Tuesday 19 Oct, 2010

Pair of parks worth your (free) time

Munich English Gardens

Taking some time away from visiting major sites and museums is not always an obvious choice. However, if your EF tour takes you to either Munich or Dublin, then a visit to either of the park areas is highly recommended.

One of the great places to visit in Munich is the English Gardens (above). The gardens—although being originally planned by Benjamin Thompson (an Englishman, born in America, who lived in Germany and is buried in France)—are named for the informal style, popular in Europe at the time and distinct from the symmetrical styles made famous by Versailles and copied across Europe.

Within the one-and-a-half square miles, there is a Japanese Tea House (built in 1972 when Munich hosted the Summer Olympics), a replica Greek Temple on a hilltop, a lake with three small islands, an open air theater, as much grass as you could ever want for a pickup game of whatever you like and, perhaps best of all, surfing. There is a small part of the river where a standing wave exists. Surfers attempt to hold their position on the wave for as long as possible—anything over 30 seconds is met with great applause. Terrific to watch and only advised for professionals.

Deer - Phoenix Park in Dublin

Phoenix Park in Dublin

Dublin’s Phoenix Park takes its name from the Irish fionn uisce, meaning “clear water.” The park is spread over 1,750 acres (more than twice the size of New York’s Central Park) and features a monument to the Duke of Wellington, who was born in Ireland (despite his constant desire to play down the fact), and a cross to mark the site where Pope John Paul II said Mass to an estimated crowd of 1 million people in 1979.

Elsewhere, there are many sports fields, and you might be lucky enough to catch a game of polo, cricket or the Gaelic sports of hurling and Gaelic football. The park is home to a herd of fallow deer (right) as well as the residence of the Irish president and the U.S. Ambassador to Ireland, the current incumbent is Dan Rooney (he of the NFL’s Pittsburgh Steelers). Finally, you also can visit the Dublin Zoo, which was was the birthplace of Leo the Lion — you do know him, even if you think you don’t.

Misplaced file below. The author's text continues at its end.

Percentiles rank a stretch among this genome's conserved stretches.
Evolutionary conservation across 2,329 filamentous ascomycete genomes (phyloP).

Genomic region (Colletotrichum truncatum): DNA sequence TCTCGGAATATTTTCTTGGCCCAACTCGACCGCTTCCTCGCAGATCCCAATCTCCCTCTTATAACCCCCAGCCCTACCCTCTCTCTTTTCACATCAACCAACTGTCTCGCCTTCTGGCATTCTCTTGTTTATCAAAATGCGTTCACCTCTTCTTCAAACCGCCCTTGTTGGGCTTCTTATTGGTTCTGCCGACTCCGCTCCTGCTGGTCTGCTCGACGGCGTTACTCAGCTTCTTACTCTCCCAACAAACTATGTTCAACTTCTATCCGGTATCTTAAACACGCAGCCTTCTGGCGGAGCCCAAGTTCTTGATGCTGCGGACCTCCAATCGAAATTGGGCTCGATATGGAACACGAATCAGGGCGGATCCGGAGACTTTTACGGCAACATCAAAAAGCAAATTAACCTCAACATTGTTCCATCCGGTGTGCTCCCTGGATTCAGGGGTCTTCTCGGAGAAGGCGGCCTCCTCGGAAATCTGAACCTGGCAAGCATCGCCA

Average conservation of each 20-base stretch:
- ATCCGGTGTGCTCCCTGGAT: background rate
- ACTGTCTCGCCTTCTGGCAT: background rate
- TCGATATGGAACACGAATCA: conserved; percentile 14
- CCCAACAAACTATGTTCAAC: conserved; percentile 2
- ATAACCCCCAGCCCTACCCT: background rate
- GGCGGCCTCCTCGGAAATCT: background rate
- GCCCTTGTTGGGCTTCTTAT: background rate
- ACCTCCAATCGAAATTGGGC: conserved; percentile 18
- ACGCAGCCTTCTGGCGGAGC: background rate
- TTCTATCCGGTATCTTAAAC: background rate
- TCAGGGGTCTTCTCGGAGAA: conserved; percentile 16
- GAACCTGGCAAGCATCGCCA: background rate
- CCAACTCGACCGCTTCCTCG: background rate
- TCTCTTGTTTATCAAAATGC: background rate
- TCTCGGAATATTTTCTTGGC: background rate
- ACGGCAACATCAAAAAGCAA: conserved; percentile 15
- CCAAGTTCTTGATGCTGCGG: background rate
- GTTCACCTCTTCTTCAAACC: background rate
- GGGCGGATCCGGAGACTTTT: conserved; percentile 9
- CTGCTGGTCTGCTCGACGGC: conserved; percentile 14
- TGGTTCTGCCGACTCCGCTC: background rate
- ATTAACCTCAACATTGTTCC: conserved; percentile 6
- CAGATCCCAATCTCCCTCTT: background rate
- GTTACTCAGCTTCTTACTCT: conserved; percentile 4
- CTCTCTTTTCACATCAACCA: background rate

Dublin has recently introduced a city bike scheme, and it is a short ride along the River Liffey to the park. In Munich, your
EF Tour Director can help to arrange a bike tour of the city concentrating mainly on the English Gardens, definitely the best way to get around.

Either way, a bit of park life is highly recommended.

(Editor’s note: Paul Mattesini’s posts appear Tuesdays on Following the Equator. If you have a travel question for our resident expert tour director, or an idea for a blog post topic, you can email Paul here, and he will answer readers’ questions in future posts.)

Photos: Storm Crypt (Munich) via Flickr (CC license); Ewelina Bl (Dublin) via Flickr (CC license)

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